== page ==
Sudan Towns, Cities, Locations and Districts
(Sudan, SD, North-East Africa)
Located in the north-eastern part of Africa, this large country comes with a very long history of political instability. In July 2011, Sudan split from South Sudan, with both choosing to go their own ways and form separate nations.
Despite this period of turmoil and ultimate political division, Sudan still manages to call itself the third-largest country in Africa. Its biggest urban areas are the capital city of Khartoum and the extremely popular Red Sea resort of Port Sudan.
Khartoum is located on the eastern side of the country and close to Ombada, being the place that most tourists understandably head to first, or choose to base themselves at some stage before travelling elsewhere. The choice of accommodation and amenities in Khartoum is certainly comprehensive.
Khartoum is the lively capital of Sudan. Situated at the point where the Blue Nile meets the White Nile, the city is made up of three distinct districts - Khartoum itself, Omdurman and Khartoum North, also known as Bahri. Omdurman is home to an authentic 'souq', the Presidential Palace and the National Museum. More information about Khartoum
Port Sudan is perhaps best known for its tourist-friendly beaches, coral reefs, scuba-diving activities and local cuisine. However, the city has a more industrial side, as it also happens to be a major industrial port on the Red Sea. Founded in 1909 to form a rail link between the Red Sea and the River Nile, Port Sudan is now also a popular setting-off point for Muslim pilgrims en route to Jeddah in Saudi Arabia.
The eastern Sudanese city of Kassala is famed for its fruit production. Indeed, market gardens abound. Yet its earliest origins are military. Kassala was first set up as a camp for Ottoman soldiers. Today's visitors can enjoy browsing the city's colourful souqs, visit the old part of the city (known as Khatmiya), or climb the nearby Jebel Titil.
El Obeid is situated in the south of Sudan and throughout its history has been an important transport hub. Nowadays, it is relatively easy for tourists to get here from Khartoum thanks to the development of paved roads. The city has a rich history, which includes the Battle of El Obeid, fought between Anglo-Egyptian soldiers and the Mahdi's forces in 1883.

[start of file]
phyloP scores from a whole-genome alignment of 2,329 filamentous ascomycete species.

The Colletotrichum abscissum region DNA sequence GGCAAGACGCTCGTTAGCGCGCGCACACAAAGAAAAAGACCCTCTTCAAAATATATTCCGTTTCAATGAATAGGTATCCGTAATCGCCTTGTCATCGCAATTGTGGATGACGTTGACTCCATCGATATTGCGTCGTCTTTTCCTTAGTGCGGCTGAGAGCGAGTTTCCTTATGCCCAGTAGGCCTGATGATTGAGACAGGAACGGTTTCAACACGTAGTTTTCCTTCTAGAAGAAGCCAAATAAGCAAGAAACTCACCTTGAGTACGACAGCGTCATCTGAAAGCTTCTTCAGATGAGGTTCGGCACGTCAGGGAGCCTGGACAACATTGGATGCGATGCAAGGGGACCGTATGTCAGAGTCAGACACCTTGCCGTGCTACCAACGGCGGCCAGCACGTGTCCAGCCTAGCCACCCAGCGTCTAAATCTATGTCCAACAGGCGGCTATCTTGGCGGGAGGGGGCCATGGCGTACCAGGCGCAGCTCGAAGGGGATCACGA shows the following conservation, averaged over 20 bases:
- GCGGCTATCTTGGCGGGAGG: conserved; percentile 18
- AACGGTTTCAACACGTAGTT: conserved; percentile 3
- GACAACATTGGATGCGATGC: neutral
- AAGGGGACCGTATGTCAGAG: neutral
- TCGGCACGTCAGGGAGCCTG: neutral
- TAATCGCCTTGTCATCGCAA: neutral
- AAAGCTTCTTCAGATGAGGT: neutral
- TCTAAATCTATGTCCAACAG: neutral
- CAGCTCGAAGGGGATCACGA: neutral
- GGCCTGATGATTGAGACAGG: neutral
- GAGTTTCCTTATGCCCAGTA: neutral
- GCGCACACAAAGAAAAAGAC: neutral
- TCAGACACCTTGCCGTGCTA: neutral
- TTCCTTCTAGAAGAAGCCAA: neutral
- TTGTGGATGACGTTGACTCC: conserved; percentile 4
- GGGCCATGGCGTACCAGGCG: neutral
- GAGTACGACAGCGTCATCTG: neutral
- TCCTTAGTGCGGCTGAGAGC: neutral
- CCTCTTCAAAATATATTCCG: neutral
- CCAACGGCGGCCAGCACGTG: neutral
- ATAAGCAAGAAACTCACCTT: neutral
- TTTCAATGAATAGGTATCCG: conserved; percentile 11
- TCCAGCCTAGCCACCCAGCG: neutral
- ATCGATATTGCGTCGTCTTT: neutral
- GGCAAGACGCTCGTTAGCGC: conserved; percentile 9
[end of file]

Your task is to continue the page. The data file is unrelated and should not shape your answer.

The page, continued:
Surrounded by mountains on three sides, Gedaref is best known in Sudan as a major producer of sesame seeds. Whilst there is little in the way of organized tourist attractions - other than the Russian-built grain silo on the edge of town - Gedaref does have several hotels and markets.
Wad Medani lies south-east of Khartoum. First established as an 18th-century Turko-Egyptian outpost, this city has grown to become a busy commercial centre. For tourists, Wad Medani's main attractions are its beaches, which can be found on the Blue Nile. Also worth a visit are the city's souks.
Situated on the Blue Nile, the town of Sennar has little in the way of tourist attractions, despite its once-important position as the capital of the Funj Dynasty in the 16th century. It does, however, lie close to the Sennar Dam, built in the 1920s by a British engineer, Stephen 'Roy' Sherlock, and managed by him until the 1970s. Nearby is Sennar Junction, an established railway hub.
The town of Shendi is a relatively short drive north-east of Khartoum. Its situation at the centre of many ancient civilisations means that, for today's tourists, it is handily located close to a number of archaeological sites. These include the ancient city of Meroe.
El-Fasher was once an important royal centre and the starting point for the 'Forty Days Road, one of the most famous camel caravan routes in Africa. Today, it serves as the capital of the North Darfur state in Sudan, an area that is still classed as politically unstable.